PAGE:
Walking İstiklal at night: This bustling, endearingly chaotic Istiklal in Istanbulpedestrian avenue attracts around 3 million people a day, and really comes alive at night. Tons of streets off the north side of İstiklal are lined with lively bars, cafes, and clubs (e.g., Asmalı Mescit, Nevizade Sok., Balo Sk.), so I’d suggest just dropping in a place that catches your eye. A few of our favorite finds were on Gönül Sok.: a spot called Alex’s Place, which feels like a pop-up craft cocktail bar, and Rasputin, a dive bar with a punk edge to it.
İstiklal Caddesi

İstiklal Caddesi. Photo credit: Guillén Pérez

OTHER THINGS TO DO

Galata Tower

Galata Tower

  • Egyptian Spice Market: This Ottoman-era marketplace sells spices, dried herbs, nuts, dried fruits, and trinkets.
  • Galata Tower: This medieval stone tower dominates the New City’s skyline and offers a panoramic vista of Istanbul’s historic peninsula for those willing to pay to go to the top.
  • Karaköy: This “it” neighborhood has a hipster vibe and tons of trendy coffee shops, restaurants, and bars. Unter is a great nightlife spot, and Karaköy Güllüoğlu has some of the best baklava in Istanbul.
  • Boat to Kanlıca: This tranquil district up the Bosphorus is home to the best yogurt I’ve ever had, from a water-side cafe called İsmailağa. Plus, you get a bonus boat cruise Bosphorus and can say you’ve gone to Asia for the yogurt.
  • Galata Bridge: Walk across the Golden Horn on this fishermen-lined bridge that connects the Old City with the New City.
  • P1010146

    View from Galata Bridge

    Byzantine Istanbul: Much remains from the days of Constantinople beyond what I’ve listed above (Hagia Sophia, Chora, city walls, and Hippodrome). The Great Palace Mosaic Museum is pretty cool, plus John has outlined tons of other ideas for exploring Byzantine Istanbul.

  • Whirling dervishes: Wearing long, flowing robes and tall hats, the Whirling Dervishes twirl to live music played on ancient instruments as a form of worship said to bring them closer to god. I can personally recommend Hodjapasha Dance Theatre, but there are plenty of other places to catch a ceremony.
  • Ortaköy: This cute neighborhood is home to a lively square, cafes, shops, and the very photogenic Ortaköy Mosque, which sits on the shores of the Bosphorus.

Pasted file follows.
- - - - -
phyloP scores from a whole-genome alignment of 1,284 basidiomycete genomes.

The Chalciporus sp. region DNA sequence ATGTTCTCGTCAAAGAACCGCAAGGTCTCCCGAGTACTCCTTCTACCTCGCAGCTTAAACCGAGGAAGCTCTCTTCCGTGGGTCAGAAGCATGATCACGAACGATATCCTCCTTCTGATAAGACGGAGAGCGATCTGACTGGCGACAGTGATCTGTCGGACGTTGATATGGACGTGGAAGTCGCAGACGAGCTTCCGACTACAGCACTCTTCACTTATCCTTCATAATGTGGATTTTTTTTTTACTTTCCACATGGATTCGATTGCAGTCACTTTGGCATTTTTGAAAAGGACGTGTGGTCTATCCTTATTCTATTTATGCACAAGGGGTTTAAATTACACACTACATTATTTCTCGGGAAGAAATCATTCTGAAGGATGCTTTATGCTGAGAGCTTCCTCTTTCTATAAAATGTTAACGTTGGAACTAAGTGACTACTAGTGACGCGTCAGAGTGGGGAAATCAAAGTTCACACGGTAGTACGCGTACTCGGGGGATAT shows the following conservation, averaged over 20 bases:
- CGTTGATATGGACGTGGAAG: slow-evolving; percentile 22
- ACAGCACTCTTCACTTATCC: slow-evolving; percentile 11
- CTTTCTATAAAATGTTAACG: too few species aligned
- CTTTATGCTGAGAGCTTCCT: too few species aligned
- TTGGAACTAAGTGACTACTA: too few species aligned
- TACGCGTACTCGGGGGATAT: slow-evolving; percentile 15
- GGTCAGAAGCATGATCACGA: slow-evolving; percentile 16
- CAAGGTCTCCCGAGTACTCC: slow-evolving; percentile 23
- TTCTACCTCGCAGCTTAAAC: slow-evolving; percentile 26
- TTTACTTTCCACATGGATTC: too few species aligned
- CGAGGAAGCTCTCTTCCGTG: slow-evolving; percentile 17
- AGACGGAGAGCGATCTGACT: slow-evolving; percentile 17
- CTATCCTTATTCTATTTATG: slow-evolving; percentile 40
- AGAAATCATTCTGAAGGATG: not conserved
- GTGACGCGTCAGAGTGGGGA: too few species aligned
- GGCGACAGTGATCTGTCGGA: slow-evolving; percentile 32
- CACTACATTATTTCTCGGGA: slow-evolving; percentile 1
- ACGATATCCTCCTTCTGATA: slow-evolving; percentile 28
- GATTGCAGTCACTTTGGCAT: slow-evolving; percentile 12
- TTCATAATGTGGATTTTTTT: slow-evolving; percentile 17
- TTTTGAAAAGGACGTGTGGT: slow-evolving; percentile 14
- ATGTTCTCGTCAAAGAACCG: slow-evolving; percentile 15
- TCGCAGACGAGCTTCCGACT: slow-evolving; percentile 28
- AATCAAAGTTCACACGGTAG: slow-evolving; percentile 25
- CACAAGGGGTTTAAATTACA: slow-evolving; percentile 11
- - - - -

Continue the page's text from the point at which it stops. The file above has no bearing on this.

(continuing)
Scene from a neighborhood near the city walls.

    Scene from a neighborhood near the city walls.

  • Hookah and backgammon: You’ll find these quintessential Turkish things all over the city, but there are bunch of spots in Karaköy, right by the Tophane tram stop. Most don’t serve alcohol, but La Viola and other spots on Gazeteci Erol Dernek Sok. (a block south of İstiklal) offer both.
  • Mehter Military Band: The world’s oldest military band plays music that’s designed to instill fear in its enemies. Catch a performances nearly any day at the Turkish Military Museum.
  • Süleymanie: One of the grandest and most beautiful Ottoman mosques, it’s perched atop one of the tallest points of the Old City. Listening to the sunset call to prayer here is one of our favorite Istanbul experiences because you can hear several of them at once, coming from minarets across the city.

    Kanlıca

    Kanlica

  • Dolmabahçe Palace: The sultan’s palace on the Bosphorus symbolizes the magnificence and decadence of the 19th century Ottoman Empire.
  • The Pierre Loti Cafe: Named after the French novelist, it’s famous for its spectacular views over the Golden Horn.
  • Cappadocia: Okay, this isn’t Istanbul, but if you’ve got a week, this stunning region in central Turkey is a must in my book and is very cheap to fly to from Istanbul. It’s known for its bizarre rock formations, moon-like landscape, cave churches, and houses carved into rocks. You can even stay in a cave hotel!

    Cappadocia

    Cappadocia

WHERE TO EAT
WHERE TO STAY
Look for a spot in the New City near İstiklal and/or Galata Tower. It’s conducive for sightseeing and getting around, especially when you’re close to the Tünel funicular by Galata Tower.
Blue Mosque and Hagia Sophia at sunset

Blue Mosque and Hagia Sophia at sunset

Hagia Sophia

Hagia Sophia

Atop Galata Tower

Atop Galata Tower

Backgammon and hookah

Backgammon and hookah

Egyptian Spice Market

The Egyptian Spice Market

Mehter Military Band

The Mehter Military Band

Süleymanie

Süleymanie

Dolmabahçe Palace:

Dolmabahçe Palace.

Walls of Constantinople

Walls of Constantinople

Balat neighborhood, not too far from the land walls.

Balat neighborhood, not too far from the land walls.

View across the Golden Horn.

View across the Golden Horn.

View of the Old City, the Golden Horn, and the Sea of Marmara from 360 Bar, in the New City.

View of the Old City, the Golden Horn, and the Sea of Marmara from 360 Bar, in the New City.

4 comments

  1. Melissa H · · Reply

    John makes an excellent point. I wonder how much Turkish coffee one would need to squeeze in every possible waking moment?!

    Liked by 1 person

  2. SO much Turkish coffee. Interestingly, even though Turkey’s known for their coffee, tea is by far the most popular hot drink there. They drink an average of 10 cups a day — the highest per-capita consumption rate in the world! So the itinerary should probably be contingent on attaining Turkish levels of caffeine consumption … good point.

    Like

  3. ANN HOEDEMAN · · Reply

    Wonderful recap of Istanbul! Thanks for sending.

    Sent from my iPhone

    >

    Liked by 1 person

    1. You’re welcome! Glad you enjoyed it. 🙂

      Like

Leave a Reply

Fill in your details below or click an icon to log in:

WordPress.com Logo

You are commenting using your WordPress.com account. Log Out / Change )

Twitter picture

You are commenting using your Twitter account. Log Out / Change )

Facebook photo

You are commenting using your Facebook account. Log Out / Change )

Google+ photo

You are commenting using your Google+ account. Log Out / Change )

Connecting to %s

%d bloggers like this: